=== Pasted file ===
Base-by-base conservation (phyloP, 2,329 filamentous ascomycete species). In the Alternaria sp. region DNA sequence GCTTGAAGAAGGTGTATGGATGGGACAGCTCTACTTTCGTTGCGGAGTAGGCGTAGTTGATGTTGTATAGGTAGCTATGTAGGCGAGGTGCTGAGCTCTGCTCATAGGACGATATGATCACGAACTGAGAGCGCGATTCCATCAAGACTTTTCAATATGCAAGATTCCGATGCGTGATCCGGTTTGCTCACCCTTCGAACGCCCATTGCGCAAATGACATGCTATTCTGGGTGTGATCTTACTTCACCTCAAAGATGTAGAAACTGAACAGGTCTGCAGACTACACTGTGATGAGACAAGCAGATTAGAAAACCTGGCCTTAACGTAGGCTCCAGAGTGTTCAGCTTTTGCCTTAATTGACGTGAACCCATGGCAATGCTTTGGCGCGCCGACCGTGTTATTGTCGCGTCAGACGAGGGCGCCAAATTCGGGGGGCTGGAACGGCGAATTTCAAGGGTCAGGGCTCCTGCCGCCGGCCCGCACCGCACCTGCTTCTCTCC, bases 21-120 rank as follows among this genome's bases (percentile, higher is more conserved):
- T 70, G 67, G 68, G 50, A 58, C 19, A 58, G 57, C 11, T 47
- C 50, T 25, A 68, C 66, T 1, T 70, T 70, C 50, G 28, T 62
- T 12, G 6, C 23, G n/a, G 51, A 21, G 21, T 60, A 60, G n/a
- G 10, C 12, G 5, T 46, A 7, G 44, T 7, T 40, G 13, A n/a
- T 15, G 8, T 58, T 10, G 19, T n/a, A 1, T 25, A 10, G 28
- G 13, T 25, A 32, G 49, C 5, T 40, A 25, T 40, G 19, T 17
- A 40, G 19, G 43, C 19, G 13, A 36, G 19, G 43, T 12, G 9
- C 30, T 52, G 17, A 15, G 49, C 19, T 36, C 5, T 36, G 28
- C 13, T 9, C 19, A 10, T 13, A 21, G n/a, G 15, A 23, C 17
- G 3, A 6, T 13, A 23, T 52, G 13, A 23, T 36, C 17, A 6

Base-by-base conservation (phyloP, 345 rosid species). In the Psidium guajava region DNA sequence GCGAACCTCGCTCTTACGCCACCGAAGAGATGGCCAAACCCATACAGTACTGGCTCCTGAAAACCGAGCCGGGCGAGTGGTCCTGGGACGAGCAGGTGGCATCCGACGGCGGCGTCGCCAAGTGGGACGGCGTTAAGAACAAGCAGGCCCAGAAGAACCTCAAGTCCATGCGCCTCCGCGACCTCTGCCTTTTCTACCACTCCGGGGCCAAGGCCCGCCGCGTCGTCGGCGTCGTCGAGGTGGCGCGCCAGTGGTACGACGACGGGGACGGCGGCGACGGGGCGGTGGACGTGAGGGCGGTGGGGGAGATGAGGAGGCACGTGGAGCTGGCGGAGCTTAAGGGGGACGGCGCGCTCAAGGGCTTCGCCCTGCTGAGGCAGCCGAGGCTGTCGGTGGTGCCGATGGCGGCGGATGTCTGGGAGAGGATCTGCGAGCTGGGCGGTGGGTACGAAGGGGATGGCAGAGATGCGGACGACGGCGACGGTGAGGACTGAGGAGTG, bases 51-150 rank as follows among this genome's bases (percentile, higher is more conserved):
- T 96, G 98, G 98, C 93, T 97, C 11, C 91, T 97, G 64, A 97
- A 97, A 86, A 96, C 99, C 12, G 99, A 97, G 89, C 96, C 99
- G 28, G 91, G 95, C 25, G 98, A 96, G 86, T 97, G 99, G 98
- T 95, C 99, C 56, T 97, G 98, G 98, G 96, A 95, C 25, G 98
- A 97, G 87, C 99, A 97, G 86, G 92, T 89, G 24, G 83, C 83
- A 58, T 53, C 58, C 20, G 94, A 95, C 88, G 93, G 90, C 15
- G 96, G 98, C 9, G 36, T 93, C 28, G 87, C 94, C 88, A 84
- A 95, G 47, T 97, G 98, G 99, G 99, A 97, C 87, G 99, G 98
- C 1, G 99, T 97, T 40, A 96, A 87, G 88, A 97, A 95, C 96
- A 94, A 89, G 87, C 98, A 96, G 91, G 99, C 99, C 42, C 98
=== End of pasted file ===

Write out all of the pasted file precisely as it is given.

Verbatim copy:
Base-by-base conservation (phyloP, 2,329 filamentous ascomycete species). In the Alternaria sp. region DNA sequence GCTTGAAGAAGGTGTATGGATGGGACAGCTCTACTTTCGTTGCGGAGTAGGCGTAGTTGATGTTGTATAGGTAGCTATGTAGGCGAGGTGCTGAGCTCTGCTCATAGGACGATATGATCACGAACTGAGAGCGCGATTCCATCAAGACTTTTCAATATGCAAGATTCCGATGCGTGATCCGGTTTGCTCACCCTTCGAACGCCCATTGCGCAAATGACATGCTATTCTGGGTGTGATCTTACTTCACCTCAAAGATGTAGAAACTGAACAGGTCTGCAGACTACACTGTGATGAGACAAGCAGATTAGAAAACCTGGCCTTAACGTAGGCTCCAGAGTGTTCAGCTTTTGCCTTAATTGACGTGAACCCATGGCAATGCTTTGGCGCGCCGACCGTGTTATTGTCGCGTCAGACGAGGGCGCCAAATTCGGGGGGCTGGAACGGCGAATTTCAAGGGTCAGGGCTCCTGCCGCCGGCCCGCACCGCACCTGCTTCTCTCC, bases 21-120 rank as follows among this genome's bases (percentile, higher is more conserved):
- T 70, G 67, G 68, G 50, A 58, C 19, A 58, G 57, C 11, T 47
- C 50, T 25, A 68, C 66, T 1, T 70, T 70, C 50, G 28, T 62
- T 12, G 6, C 23, G n/a, G 51, A 21, G 21, T 60, A 60, G n/a
- G 10, C 12, G 5, T 46, A 7, G 44, T 7, T 40, G 13, A n/a
- T 15, G 8, T 58, T 10, G 19, T n/a, A 1, T 25, A 10, G 28
- G 13, T 25, A 32, G 49, C 5, T 40, A 25, T 40, G 19, T 17
- A 40, G 19, G 43, C 19, G 13, A 36, G 19, G 43, T 12, G 9
- C 30, T 52, G 17, A 15, G 49, C 19, T 36, C 5, T 36, G 28
- C 13, T 9, C 19, A 10, T 13, A 21, G n/a, G 15, A 23, C 17
- G 3, A 6, T 13, A 23, T 52, G 13, A 23, T 36, C 17, A 6

Base-by-base conservation (phyloP, 345 rosid species). In the Psidium guajava region DNA sequence GCGAACCTCGCTCTTACGCCACCGAAGAGATGGCCAAACCCATACAGTACTGGCTCCTGAAAACCGAGCCGGGCGAGTGGTCCTGGGACGAGCAGGTGGCATCCGACGGCGGCGTCGCCAAGTGGGACGGCGTTAAGAACAAGCAGGCCCAGAAGAACCTCAAGTCCATGCGCCTCCGCGACCTCTGCCTTTTCTACCACTCCGGGGCCAAGGCCCGCCGCGTCGTCGGCGTCGTCGAGGTGGCGCGCCAGTGGTACGACGACGGGGACGGCGGCGACGGGGCGGTGGACGTGAGGGCGGTGGGGGAGATGAGGAGGCACGTGGAGCTGGCGGAGCTTAAGGGGGACGGCGCGCTCAAGGGCTTCGCCCTGCTGAGGCAGCCGAGGCTGTCGGTGGTGCCGATGGCGGCGGATGTCTGGGAGAGGATCTGCGAGCTGGGCGGTGGGTACGAAGGGGATGGCAGAGATGCGGACGACGGCGACGGTGAGGACTGAGGAGTG, bases 51-150 rank as follows among this genome's bases (percentile, higher is more conserved):
- T 96, G 98, G 98, C 93, T 97, C 11, C 91, T 97, G 64, A 97
- A 97, A 86, A 96, C 99, C 12, G 99, A 97, G 89, C 96, C 99
- G 28, G 91, G 95, C 25, G 98, A 96, G 86, T 97, G 99, G 98
- T 95, C 99, C 56, T 97, G 98, G 98, G 96, A 95, C 25, G 98
- A 97, G 87, C 99, A 97, G 86, G 92, T 89, G 24, G 83, C 83
- A 58, T 53, C 58, C 20, G 94, A 95, C 88, G 93, G 90, C 15
- G 96, G 98, C 9, G 36, T 93, C 28, G 87, C 94, C 88, A 84
- A 95, G 47, T 97, G 98, G 99, G 99, A 97, C 87, G 99, G 98
- C 1, G 99, T 97, T 40, A 96, A 87, G 88, A 97, A 95, C 96
- A 94, A 89, G 87, C 98, A 96, G 91, G 99, C 99, C 42, C 98